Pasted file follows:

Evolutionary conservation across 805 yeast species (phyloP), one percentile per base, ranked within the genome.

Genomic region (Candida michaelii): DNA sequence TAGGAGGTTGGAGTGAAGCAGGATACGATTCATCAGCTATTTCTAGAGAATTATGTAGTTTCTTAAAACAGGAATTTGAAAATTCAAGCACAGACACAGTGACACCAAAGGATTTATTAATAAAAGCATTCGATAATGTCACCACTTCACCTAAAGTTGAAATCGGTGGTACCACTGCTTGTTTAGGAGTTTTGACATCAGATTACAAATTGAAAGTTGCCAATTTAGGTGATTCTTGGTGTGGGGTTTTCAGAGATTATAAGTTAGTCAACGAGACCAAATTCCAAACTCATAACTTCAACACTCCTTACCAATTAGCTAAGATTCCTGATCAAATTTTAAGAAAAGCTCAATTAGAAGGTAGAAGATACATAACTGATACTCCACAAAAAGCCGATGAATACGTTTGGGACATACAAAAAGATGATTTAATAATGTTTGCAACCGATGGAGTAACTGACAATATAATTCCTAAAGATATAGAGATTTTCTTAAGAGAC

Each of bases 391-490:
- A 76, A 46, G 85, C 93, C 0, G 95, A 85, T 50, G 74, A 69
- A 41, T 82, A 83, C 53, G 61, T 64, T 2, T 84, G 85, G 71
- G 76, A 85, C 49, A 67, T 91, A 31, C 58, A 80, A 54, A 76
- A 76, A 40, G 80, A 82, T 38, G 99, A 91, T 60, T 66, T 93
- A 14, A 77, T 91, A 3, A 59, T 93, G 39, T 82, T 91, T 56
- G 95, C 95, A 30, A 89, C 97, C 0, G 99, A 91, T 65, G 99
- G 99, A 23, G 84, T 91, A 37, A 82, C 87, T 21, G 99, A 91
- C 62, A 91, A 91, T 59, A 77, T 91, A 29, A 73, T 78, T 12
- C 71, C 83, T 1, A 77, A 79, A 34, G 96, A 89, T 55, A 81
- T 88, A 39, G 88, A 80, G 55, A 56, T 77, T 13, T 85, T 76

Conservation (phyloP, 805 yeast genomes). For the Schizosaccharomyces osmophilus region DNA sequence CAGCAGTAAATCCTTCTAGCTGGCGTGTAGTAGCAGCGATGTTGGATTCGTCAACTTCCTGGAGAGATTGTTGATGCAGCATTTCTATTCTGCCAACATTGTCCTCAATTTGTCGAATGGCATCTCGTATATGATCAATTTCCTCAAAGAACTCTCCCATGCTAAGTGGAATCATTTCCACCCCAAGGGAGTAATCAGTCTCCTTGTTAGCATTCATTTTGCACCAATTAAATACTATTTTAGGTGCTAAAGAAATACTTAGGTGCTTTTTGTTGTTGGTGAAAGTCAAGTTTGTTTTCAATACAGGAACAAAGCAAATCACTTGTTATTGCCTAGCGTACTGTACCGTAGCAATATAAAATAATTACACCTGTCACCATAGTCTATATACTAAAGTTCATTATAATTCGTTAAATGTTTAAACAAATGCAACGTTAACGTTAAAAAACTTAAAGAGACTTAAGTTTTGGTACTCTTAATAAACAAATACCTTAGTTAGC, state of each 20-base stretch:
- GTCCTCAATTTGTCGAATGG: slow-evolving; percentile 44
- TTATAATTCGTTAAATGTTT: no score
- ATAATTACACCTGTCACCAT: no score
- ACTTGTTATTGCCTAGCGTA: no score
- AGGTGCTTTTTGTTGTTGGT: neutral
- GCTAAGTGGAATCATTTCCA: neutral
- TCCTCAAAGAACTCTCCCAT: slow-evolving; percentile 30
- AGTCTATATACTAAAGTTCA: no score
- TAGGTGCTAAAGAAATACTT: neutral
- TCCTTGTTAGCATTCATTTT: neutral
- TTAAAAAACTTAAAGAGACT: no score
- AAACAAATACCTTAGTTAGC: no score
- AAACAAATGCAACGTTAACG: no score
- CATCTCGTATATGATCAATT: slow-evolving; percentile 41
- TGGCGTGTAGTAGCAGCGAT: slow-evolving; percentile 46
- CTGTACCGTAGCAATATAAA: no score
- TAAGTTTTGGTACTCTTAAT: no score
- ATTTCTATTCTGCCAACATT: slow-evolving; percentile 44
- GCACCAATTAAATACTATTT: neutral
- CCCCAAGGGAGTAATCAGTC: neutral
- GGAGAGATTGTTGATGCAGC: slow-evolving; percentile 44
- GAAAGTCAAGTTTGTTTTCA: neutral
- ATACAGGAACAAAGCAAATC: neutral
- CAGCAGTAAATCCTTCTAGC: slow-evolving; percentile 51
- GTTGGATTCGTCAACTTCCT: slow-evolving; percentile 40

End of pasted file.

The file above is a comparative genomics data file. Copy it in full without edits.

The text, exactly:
Evolutionary conservation across 805 yeast species (phyloP), one percentile per base, ranked within the genome.

Genomic region (Candida michaelii): DNA sequence TAGGAGGTTGGAGTGAAGCAGGATACGATTCATCAGCTATTTCTAGAGAATTATGTAGTTTCTTAAAACAGGAATTTGAAAATTCAAGCACAGACACAGTGACACCAAAGGATTTATTAATAAAAGCATTCGATAATGTCACCACTTCACCTAAAGTTGAAATCGGTGGTACCACTGCTTGTTTAGGAGTTTTGACATCAGATTACAAATTGAAAGTTGCCAATTTAGGTGATTCTTGGTGTGGGGTTTTCAGAGATTATAAGTTAGTCAACGAGACCAAATTCCAAACTCATAACTTCAACACTCCTTACCAATTAGCTAAGATTCCTGATCAAATTTTAAGAAAAGCTCAATTAGAAGGTAGAAGATACATAACTGATACTCCACAAAAAGCCGATGAATACGTTTGGGACATACAAAAAGATGATTTAATAATGTTTGCAACCGATGGAGTAACTGACAATATAATTCCTAAAGATATAGAGATTTTCTTAAGAGAC

Each of bases 391-490:
- A 76, A 46, G 85, C 93, C 0, G 95, A 85, T 50, G 74, A 69
- A 41, T 82, A 83, C 53, G 61, T 64, T 2, T 84, G 85, G 71
- G 76, A 85, C 49, A 67, T 91, A 31, C 58, A 80, A 54, A 76
- A 76, A 40, G 80, A 82, T 38, G 99, A 91, T 60, T 66, T 93
- A 14, A 77, T 91, A 3, A 59, T 93, G 39, T 82, T 91, T 56
- G 95, C 95, A 30, A 89, C 97, C 0, G 99, A 91, T 65, G 99
- G 99, A 23, G 84, T 91, A 37, A 82, C 87, T 21, G 99, A 91
- C 62, A 91, A 91, T 59, A 77, T 91, A 29, A 73, T 78, T 12
- C 71, C 83, T 1, A 77, A 79, A 34, G 96, A 89, T 55, A 81
- T 88, A 39, G 88, A 80, G 55, A 56, T 77, T 13, T 85, T 76

Conservation (phyloP, 805 yeast genomes). For the Schizosaccharomyces osmophilus region DNA sequence CAGCAGTAAATCCTTCTAGCTGGCGTGTAGTAGCAGCGATGTTGGATTCGTCAACTTCCTGGAGAGATTGTTGATGCAGCATTTCTATTCTGCCAACATTGTCCTCAATTTGTCGAATGGCATCTCGTATATGATCAATTTCCTCAAAGAACTCTCCCATGCTAAGTGGAATCATTTCCACCCCAAGGGAGTAATCAGTCTCCTTGTTAGCATTCATTTTGCACCAATTAAATACTATTTTAGGTGCTAAAGAAATACTTAGGTGCTTTTTGTTGTTGGTGAAAGTCAAGTTTGTTTTCAATACAGGAACAAAGCAAATCACTTGTTATTGCCTAGCGTACTGTACCGTAGCAATATAAAATAATTACACCTGTCACCATAGTCTATATACTAAAGTTCATTATAATTCGTTAAATGTTTAAACAAATGCAACGTTAACGTTAAAAAACTTAAAGAGACTTAAGTTTTGGTACTCTTAATAAACAAATACCTTAGTTAGC, state of each 20-base stretch:
- GTCCTCAATTTGTCGAATGG: slow-evolving; percentile 44
- TTATAATTCGTTAAATGTTT: no score
- ATAATTACACCTGTCACCAT: no score
- ACTTGTTATTGCCTAGCGTA: no score
- AGGTGCTTTTTGTTGTTGGT: neutral
- GCTAAGTGGAATCATTTCCA: neutral
- TCCTCAAAGAACTCTCCCAT: slow-evolving; percentile 30
- AGTCTATATACTAAAGTTCA: no score
- TAGGTGCTAAAGAAATACTT: neutral
- TCCTTGTTAGCATTCATTTT: neutral
- TTAAAAAACTTAAAGAGACT: no score
- AAACAAATACCTTAGTTAGC: no score
- AAACAAATGCAACGTTAACG: no score
- CATCTCGTATATGATCAATT: slow-evolving; percentile 41
- TGGCGTGTAGTAGCAGCGAT: slow-evolving; percentile 46
- CTGTACCGTAGCAATATAAA: no score
- TAAGTTTTGGTACTCTTAAT: no score
- ATTTCTATTCTGCCAACATT: slow-evolving; percentile 44
- GCACCAATTAAATACTATTT: neutral
- CCCCAAGGGAGTAATCAGTC: neutral
- GGAGAGATTGTTGATGCAGC: slow-evolving; percentile 44
- GAAAGTCAAGTTTGTTTTCA: neutral
- ATACAGGAACAAAGCAAATC: neutral
- CAGCAGTAAATCCTTCTAGC: slow-evolving; percentile 51
- GTTGGATTCGTCAACTTCCT: slow-evolving; percentile 40